Up until now, proponents for new transportation funding were taking a neutral stand on which version of two bills they preferred.
There’s the Senate version, which would provide a regional two-step approach. First, voters would be asked whether they would favor changing the state constitution to permit a regional one-cent sales tax. Then the region would come up with list of transportation projects that would then be presented to the voters so they could decide whether to support that sales tax.
Then there’s the House version, which calls for a statewide one-cent sales tax with a list of projects already identified by the House. Voters would either approve the tax with those projects or not.
But now several groups are making their preferences known. And the verdict is that they much prefer the Senate Bill 39 rather than House Bill 277.
Why? The House version includes the possible construction of a large tunnel underneath Atlanta’s intown neighborhoods as well as a new Northern Arc and a long list of road widenings in the metro area.
Sally Flocks, executive director of the pedestrian advocacy group PEDs, said that the House bill provides no guarantee that transit, bicycle or pedestrian projects will get funded or built.
Park Pride, a group that promotes green space in the Atlanta region, is monitoring the bill to make sure the proposed tunnels would not adversely impact Piedmont Park or other parks in the region.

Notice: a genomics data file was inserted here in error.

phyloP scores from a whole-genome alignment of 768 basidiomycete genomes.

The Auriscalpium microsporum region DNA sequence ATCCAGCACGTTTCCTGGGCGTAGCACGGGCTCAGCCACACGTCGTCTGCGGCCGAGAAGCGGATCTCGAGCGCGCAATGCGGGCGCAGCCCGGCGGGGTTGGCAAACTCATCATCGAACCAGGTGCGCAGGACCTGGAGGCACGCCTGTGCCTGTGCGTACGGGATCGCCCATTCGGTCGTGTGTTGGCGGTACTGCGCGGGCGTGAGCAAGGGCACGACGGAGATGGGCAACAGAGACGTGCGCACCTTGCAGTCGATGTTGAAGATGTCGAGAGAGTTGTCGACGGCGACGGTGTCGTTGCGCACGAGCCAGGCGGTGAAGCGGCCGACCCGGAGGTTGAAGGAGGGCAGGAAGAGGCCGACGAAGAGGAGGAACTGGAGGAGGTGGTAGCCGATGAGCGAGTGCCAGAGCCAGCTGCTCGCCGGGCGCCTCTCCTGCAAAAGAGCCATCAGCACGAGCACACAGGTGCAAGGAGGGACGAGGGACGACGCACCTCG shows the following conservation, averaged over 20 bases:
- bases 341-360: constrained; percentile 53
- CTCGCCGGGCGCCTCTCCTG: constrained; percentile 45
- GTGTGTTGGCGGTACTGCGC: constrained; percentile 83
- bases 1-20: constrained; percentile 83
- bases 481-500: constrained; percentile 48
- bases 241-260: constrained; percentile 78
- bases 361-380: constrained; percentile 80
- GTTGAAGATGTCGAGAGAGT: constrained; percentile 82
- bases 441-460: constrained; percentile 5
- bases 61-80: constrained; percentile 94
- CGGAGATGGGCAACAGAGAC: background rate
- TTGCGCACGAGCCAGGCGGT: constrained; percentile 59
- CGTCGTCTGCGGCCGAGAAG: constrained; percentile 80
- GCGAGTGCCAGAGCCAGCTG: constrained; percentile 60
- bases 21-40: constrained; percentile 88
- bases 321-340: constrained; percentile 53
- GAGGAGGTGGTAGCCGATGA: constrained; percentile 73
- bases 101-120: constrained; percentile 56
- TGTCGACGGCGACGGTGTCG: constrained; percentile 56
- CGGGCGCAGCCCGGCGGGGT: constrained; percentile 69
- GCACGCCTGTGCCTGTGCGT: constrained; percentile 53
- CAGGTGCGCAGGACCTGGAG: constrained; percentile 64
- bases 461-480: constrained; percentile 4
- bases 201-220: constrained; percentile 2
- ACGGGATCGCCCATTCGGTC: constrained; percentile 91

In addition, the Citizens for Progressive Transit has taken a stand against the House bill because it believes it favors road construction over transit and pedestrian access.
These groups have been reaching out to neighborhood and advocacy organizations to join the campaign against the House bill.
According to neighborhood activist Liz Coyle, the House bill “is a top-down, state-controlled approach. And as we know all too well in this community, the state sometimes ties to impose unwanted transportation projects on us.”
In an email to about 35 community leaders, Coyle wrote: “Yes, the state needs to increase revenue dedicated to transportation. Senate Bill 39 is a much better approach. It allows local voters to approve or reject specific projects. HB 277 does not.”
Of course, there is so much confusion right now at the state capitol on transportation issues. Gov. Sonny Perdue says he won’t support any new funding until his massive, far-reaching plan to reorganize the state’s transportation agencies is approved. The Georgia Department of Transportation is in a fight for its life.
And in the meantime, the hope for constructive action on new transportation funding fades with each passing day.